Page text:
Sport England’s This Girl Can campaign sparked a conversation a year ago that hasn’t stopped. It returned to our TV screens and social media a week ago and is already having phenomenal impact – especially with it’s new message to women; that it’s OK to start again.
You’ve got two burpees left and your legs feel like two planks of wood, but you’re not stopping when every single person at the bootcamp is screaming your name. You sit down at the leg press machine at the gym and today, you’re going to push yourself a little more, so you move the metal pin down a notch pressing the heaviest weights you ever have *smug face. There’s never enough hours in the day, but a quick run around the block is better than nothing at all, so you go for it and with your short window, you actually achieve a personal best…
Lydia, 29, hated P.E., loves roller derby.
This Girl Can – but how do you get there?
Working out can fill you with an enormous sense of pride and achievement, but what about if you stop? When you stop for a week, a week can easily become a month and a few months all of sudden can become a year. The impending doom felt walking back into that class, gym or just stepping out solo on the tarmac, is enough to weigh heavy on anyone’s shoulders. Quite frankly, it’s awful.
I used to go to dance school three or four times a week plus doing sports at school. During uni and my working life I’ve tried a few different things; I tried the gym and even going to dance classes again. But the gym was a whole new world of intimidating machinery and dancing felt embarrassing as I couldn’t do anything I was able to do all those years ago. Group classes at the gym were tough and without even a basic fitness level, (I smoke cigarettes and drink wine like it’s water) I started telling myself I needed to go to the gym alone before starting again at a group class, just to make sure I could do it (excuses, excuses).
This Girl Can – and it’s OK to feel nervous
When I looked into the latest campaign for This Girl Can, I was actually relieved to see so many other people shared this feeling of anxiety about getting back into working out (not that I want people to feel anxious, but it’s nice to know you’re not alone).
“Many of the women we’ve featured talk about stopping, then starting again. It can feel like the hardest thing in the world to return after a few weeks off, when you fear you’ve lost ground or fitness, but we want to surface this as a discussion point, to say it’s normal to take a break, but that needn’t stop you for good.”
This year, I have a motivating factor that I’m getting married and I just want to be fitter and healthier. So I’ve started learning kickboxing, because I need something that keeps me focused on learning something new (running on a treadmill is mind-numbing to me). My partner and I also do a weekly strength and conditioning session together with our trainer. Plus, I’m starting to get into weights more at the gym in my own time.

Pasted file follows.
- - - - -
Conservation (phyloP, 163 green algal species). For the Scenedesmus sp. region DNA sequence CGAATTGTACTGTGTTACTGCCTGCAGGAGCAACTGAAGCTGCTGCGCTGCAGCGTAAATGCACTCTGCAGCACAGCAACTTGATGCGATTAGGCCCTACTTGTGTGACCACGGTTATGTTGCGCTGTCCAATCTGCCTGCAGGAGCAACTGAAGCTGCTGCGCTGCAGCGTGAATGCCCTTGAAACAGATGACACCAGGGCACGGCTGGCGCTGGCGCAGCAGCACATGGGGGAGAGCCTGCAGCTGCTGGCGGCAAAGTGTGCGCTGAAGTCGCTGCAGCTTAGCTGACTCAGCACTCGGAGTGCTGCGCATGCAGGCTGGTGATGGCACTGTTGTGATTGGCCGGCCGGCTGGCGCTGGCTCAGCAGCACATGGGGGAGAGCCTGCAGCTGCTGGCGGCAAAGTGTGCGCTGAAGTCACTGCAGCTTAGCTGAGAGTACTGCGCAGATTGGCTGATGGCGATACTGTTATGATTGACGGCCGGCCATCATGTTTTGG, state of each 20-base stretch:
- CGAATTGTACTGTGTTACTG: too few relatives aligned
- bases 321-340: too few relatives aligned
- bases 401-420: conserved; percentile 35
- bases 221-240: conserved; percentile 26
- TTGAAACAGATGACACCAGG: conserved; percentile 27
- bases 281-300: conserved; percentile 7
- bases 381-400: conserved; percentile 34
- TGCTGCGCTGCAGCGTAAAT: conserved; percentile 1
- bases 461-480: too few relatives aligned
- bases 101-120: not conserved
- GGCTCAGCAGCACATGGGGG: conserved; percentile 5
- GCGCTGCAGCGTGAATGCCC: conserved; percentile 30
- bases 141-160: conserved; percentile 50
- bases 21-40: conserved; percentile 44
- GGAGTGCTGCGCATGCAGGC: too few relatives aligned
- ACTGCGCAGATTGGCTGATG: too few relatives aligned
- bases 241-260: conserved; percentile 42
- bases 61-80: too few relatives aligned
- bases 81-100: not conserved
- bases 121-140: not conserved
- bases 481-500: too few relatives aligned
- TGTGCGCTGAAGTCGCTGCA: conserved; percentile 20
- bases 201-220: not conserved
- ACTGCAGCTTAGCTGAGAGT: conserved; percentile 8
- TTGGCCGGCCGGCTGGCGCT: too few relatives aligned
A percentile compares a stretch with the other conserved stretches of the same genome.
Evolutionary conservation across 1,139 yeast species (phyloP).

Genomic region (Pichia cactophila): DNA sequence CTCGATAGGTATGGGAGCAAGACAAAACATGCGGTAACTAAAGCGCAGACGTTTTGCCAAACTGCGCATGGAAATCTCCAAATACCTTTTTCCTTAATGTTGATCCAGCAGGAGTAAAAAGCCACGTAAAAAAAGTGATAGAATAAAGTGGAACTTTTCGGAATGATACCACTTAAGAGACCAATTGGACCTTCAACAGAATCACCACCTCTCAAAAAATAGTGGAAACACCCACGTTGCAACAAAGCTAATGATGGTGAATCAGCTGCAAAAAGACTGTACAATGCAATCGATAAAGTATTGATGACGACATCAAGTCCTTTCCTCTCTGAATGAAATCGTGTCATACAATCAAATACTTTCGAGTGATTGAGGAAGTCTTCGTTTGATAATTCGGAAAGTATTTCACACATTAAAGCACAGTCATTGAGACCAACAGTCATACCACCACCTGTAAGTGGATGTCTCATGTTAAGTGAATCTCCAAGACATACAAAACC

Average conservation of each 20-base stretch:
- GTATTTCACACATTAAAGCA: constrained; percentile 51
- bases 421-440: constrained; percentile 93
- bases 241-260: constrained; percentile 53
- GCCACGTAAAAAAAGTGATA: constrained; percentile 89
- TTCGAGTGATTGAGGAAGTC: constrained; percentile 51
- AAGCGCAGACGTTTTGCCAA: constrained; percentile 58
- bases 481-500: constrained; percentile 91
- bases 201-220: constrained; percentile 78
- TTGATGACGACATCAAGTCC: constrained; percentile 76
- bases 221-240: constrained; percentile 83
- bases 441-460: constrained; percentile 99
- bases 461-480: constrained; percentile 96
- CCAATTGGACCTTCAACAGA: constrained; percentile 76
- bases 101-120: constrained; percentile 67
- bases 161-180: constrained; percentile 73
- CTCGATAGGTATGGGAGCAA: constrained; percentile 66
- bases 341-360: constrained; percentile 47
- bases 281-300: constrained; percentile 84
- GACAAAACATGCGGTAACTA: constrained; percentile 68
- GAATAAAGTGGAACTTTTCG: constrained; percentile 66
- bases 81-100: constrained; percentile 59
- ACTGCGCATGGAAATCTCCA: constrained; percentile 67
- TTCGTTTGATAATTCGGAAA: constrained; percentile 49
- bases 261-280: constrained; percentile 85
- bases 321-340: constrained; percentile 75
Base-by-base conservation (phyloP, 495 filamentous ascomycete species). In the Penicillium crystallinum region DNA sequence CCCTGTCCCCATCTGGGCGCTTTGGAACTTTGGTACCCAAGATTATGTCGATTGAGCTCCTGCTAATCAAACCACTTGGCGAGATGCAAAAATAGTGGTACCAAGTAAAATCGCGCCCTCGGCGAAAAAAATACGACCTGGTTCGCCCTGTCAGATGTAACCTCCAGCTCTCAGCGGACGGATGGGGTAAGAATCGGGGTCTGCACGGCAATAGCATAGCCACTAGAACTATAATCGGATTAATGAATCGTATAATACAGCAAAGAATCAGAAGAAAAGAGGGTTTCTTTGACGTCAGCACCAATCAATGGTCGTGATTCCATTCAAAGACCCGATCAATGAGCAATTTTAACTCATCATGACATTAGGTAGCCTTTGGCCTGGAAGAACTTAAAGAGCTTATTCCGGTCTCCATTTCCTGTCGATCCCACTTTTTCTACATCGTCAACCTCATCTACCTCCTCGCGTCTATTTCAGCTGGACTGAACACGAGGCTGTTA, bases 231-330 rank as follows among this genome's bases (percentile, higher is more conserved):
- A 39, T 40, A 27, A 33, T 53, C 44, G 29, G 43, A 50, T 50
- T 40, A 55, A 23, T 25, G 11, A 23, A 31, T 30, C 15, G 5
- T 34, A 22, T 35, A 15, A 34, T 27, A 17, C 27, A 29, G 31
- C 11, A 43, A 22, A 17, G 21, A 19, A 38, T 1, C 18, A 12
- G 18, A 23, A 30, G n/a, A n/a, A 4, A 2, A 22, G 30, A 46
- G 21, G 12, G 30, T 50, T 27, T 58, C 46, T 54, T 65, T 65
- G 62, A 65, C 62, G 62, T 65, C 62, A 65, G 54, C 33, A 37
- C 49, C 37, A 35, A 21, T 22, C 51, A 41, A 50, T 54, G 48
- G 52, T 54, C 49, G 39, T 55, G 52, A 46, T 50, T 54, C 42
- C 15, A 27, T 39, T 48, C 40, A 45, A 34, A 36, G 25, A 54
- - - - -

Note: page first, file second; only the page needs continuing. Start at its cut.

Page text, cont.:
So I’ve finally found my way back to sport and more than anything I feel like me again. I always considered myself a busy and active person, and now I really am, plus I’m aiming to be the fittest I’ve ever been. Because, why not?
This Girl Can – and she’s going to make waves
Sport England has returned with it’s latest advert for the This Girl Can campaign to keep the positive momentum going and to continue to inspire and connect with a female audience – because believe it or not there is still a big gender gap in sport participation.
“…the job is far from done. With a gender gap of 1.73 million fewer women playing sport compared to men, we need to keep getting the message out there that women come in all shapes and sizes and levels of ability, and they should all feel able to exercise and play sport.”
This year, the target age demographic has widened; originally targeting 14-40 year olds, this year’s campaign focuses on 14-60 year olds. If the success of the original campaign is anything to go by, with a whopping 2.8 million women saying they did more sporting activity as a result of the campaign, (Sport England, Feb 2017) then this year’s is set to inspire even more, including that older demographic.
Sue, 67, cold water gives her a buzz.
Just check out 67-year-old Sue who enjoys cold water swimming (!) To overcome the anxiety of getting back into something, or even starting something new, maybe consider what motivates you to be active then find the right activity to suit your lifestyle – there’s so much out there to choose from! There’s everything from aerial trapeze to rave trampolining, but cold water swimming is absolutely not for me. I couldn’t possibly think of anything much worse, but props to anyone that chooses to do this!
This Girl Can – and nothing will stop her
Personally, I have always whinged about going to fitness classes. My mum used to tell me as she pushed me towards the car, “you’ll be fine when you get there” (a phrase that covered a multitude of foot-stomping situations, see also: ‘getting to school when feeling sick’). But I always was fine. In fact, I was more than fine, I was really happy. So take the advice from my mum, because ‘Mum knows best’ and tell yourself, ‘you’ll be fine when you get there.’ Then you can feel extra surprised when you feel phenomenal when you’re done.
This Girl Can – watch the full advert
Click to watch the full 2017 This Girl Can advert from Sport England.
Featuring words by Maya Angelou and soundtrack by Beth Ditto.
Have you ever stopped something and felt anxious about starting again? How did you overcome it?